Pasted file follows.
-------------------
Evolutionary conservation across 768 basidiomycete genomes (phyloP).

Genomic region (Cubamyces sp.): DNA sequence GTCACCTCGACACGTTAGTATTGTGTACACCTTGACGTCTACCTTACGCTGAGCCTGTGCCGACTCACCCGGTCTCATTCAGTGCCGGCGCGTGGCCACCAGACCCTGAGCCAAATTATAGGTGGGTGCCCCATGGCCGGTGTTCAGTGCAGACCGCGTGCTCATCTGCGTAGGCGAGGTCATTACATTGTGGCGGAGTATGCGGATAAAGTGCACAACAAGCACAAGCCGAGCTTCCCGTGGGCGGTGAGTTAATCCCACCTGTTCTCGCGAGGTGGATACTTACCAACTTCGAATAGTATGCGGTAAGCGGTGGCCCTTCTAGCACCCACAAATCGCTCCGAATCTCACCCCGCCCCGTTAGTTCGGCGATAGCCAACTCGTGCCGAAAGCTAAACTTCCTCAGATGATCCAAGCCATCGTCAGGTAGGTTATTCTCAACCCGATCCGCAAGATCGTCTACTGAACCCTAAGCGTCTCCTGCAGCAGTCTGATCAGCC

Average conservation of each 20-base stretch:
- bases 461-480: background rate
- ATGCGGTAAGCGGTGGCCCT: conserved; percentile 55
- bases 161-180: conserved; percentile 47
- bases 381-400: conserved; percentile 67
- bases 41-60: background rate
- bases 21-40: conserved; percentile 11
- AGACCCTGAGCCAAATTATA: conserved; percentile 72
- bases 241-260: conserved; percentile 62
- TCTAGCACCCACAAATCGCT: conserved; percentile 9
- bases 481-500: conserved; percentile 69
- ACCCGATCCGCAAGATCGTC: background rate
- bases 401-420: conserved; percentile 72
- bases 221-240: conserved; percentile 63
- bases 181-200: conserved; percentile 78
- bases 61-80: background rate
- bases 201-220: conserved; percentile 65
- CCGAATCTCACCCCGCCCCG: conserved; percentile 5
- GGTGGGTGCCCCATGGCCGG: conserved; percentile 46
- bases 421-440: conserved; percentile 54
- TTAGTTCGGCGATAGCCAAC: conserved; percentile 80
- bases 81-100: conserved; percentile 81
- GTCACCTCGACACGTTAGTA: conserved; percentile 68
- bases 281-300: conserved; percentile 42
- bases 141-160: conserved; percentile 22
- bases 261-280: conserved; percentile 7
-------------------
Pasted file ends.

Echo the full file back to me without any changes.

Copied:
Evolutionary conservation across 768 basidiomycete genomes (phyloP).

Genomic region (Cubamyces sp.): DNA sequence GTCACCTCGACACGTTAGTATTGTGTACACCTTGACGTCTACCTTACGCTGAGCCTGTGCCGACTCACCCGGTCTCATTCAGTGCCGGCGCGTGGCCACCAGACCCTGAGCCAAATTATAGGTGGGTGCCCCATGGCCGGTGTTCAGTGCAGACCGCGTGCTCATCTGCGTAGGCGAGGTCATTACATTGTGGCGGAGTATGCGGATAAAGTGCACAACAAGCACAAGCCGAGCTTCCCGTGGGCGGTGAGTTAATCCCACCTGTTCTCGCGAGGTGGATACTTACCAACTTCGAATAGTATGCGGTAAGCGGTGGCCCTTCTAGCACCCACAAATCGCTCCGAATCTCACCCCGCCCCGTTAGTTCGGCGATAGCCAACTCGTGCCGAAAGCTAAACTTCCTCAGATGATCCAAGCCATCGTCAGGTAGGTTATTCTCAACCCGATCCGCAAGATCGTCTACTGAACCCTAAGCGTCTCCTGCAGCAGTCTGATCAGCC

Average conservation of each 20-base stretch:
- bases 461-480: background rate
- ATGCGGTAAGCGGTGGCCCT: conserved; percentile 55
- bases 161-180: conserved; percentile 47
- bases 381-400: conserved; percentile 67
- bases 41-60: background rate
- bases 21-40: conserved; percentile 11
- AGACCCTGAGCCAAATTATA: conserved; percentile 72
- bases 241-260: conserved; percentile 62
- TCTAGCACCCACAAATCGCT: conserved; percentile 9
- bases 481-500: conserved; percentile 69
- ACCCGATCCGCAAGATCGTC: background rate
- bases 401-420: conserved; percentile 72
- bases 221-240: conserved; percentile 63
- bases 181-200: conserved; percentile 78
- bases 61-80: background rate
- bases 201-220: conserved; percentile 65
- CCGAATCTCACCCCGCCCCG: conserved; percentile 5
- GGTGGGTGCCCCATGGCCGG: conserved; percentile 46
- bases 421-440: conserved; percentile 54
- TTAGTTCGGCGATAGCCAAC: conserved; percentile 80
- bases 81-100: conserved; percentile 81
- GTCACCTCGACACGTTAGTA: conserved; percentile 68
- bases 281-300: conserved; percentile 42
- bases 141-160: conserved; percentile 22
- bases 261-280: conserved; percentile 7